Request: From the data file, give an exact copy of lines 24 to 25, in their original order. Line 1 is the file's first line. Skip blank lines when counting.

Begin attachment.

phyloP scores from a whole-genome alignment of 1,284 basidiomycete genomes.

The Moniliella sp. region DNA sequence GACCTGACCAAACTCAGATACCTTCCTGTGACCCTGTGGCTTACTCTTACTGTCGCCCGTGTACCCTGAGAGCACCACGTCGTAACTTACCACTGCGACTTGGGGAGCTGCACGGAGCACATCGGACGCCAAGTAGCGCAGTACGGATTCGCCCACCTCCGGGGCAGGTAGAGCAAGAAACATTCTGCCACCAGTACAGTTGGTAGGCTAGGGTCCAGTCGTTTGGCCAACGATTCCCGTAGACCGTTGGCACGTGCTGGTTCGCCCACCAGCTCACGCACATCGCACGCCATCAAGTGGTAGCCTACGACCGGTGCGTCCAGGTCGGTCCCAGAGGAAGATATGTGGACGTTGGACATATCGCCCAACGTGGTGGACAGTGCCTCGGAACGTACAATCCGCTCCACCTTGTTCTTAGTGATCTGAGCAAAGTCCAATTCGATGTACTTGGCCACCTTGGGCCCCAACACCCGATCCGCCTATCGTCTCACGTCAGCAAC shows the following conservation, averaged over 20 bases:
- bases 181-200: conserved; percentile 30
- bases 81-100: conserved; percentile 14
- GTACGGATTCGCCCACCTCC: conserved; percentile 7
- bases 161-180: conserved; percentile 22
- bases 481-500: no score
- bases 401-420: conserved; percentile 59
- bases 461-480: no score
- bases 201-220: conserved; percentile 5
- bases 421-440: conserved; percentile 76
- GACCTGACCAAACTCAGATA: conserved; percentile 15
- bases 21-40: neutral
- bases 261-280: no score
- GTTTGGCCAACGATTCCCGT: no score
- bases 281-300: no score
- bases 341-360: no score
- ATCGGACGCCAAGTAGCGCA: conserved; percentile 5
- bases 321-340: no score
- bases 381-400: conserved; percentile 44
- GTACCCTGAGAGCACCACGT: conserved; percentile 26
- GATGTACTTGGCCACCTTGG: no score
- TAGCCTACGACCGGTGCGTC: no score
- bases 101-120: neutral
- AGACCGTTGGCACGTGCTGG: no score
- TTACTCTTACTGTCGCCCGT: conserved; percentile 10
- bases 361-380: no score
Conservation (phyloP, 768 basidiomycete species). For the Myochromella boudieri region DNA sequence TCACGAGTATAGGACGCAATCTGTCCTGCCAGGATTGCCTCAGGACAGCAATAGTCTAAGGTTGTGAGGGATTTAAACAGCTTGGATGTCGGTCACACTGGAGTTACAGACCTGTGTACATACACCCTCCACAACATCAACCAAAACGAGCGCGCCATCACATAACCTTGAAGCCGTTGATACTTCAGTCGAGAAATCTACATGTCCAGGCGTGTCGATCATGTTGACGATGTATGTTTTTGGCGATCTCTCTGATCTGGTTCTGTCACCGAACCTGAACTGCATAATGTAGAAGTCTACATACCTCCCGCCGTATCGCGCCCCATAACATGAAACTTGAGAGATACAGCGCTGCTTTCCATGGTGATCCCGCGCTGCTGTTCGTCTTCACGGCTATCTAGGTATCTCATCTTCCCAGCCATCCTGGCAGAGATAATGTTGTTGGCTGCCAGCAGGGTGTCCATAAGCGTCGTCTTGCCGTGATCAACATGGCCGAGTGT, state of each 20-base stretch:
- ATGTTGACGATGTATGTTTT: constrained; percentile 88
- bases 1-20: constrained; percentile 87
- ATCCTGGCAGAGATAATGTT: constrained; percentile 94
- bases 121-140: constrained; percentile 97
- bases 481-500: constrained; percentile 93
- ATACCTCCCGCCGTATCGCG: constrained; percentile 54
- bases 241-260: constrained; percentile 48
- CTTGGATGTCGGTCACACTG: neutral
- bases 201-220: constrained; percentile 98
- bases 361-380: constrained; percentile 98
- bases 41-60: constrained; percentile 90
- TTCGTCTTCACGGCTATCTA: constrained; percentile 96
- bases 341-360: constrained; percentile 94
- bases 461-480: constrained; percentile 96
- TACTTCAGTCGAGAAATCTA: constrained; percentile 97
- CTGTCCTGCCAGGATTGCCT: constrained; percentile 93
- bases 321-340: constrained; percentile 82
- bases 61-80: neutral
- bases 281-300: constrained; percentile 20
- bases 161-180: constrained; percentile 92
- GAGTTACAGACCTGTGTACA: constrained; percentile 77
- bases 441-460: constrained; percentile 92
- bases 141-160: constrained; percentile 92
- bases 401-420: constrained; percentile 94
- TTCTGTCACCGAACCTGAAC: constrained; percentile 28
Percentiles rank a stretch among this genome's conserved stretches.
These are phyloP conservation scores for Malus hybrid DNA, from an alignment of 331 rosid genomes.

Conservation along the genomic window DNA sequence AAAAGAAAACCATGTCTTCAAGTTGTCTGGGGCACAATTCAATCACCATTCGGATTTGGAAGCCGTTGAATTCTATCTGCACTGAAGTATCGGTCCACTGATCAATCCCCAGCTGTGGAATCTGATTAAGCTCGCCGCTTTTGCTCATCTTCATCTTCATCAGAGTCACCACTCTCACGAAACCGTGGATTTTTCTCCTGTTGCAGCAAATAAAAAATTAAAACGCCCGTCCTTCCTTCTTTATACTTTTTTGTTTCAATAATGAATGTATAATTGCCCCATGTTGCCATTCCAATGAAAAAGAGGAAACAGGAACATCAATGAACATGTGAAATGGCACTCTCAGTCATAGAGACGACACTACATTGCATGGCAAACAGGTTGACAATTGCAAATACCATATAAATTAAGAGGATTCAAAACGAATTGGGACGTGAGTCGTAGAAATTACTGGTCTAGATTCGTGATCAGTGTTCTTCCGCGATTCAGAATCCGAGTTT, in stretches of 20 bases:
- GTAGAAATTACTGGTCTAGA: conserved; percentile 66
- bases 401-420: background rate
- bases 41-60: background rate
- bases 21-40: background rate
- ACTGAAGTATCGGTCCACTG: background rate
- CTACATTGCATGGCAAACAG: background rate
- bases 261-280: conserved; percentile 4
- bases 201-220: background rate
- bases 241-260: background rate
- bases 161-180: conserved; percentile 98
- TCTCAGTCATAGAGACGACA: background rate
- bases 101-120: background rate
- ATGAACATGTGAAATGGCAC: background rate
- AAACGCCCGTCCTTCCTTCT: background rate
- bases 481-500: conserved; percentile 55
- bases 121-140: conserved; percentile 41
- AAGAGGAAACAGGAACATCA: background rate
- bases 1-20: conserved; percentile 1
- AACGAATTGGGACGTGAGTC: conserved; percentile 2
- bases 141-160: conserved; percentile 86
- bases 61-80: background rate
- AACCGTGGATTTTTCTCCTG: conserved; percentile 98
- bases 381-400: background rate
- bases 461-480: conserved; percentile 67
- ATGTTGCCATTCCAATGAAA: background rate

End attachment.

- bases 101-120: neutral
- AGACCGTTGGCACGTGCTGG: no score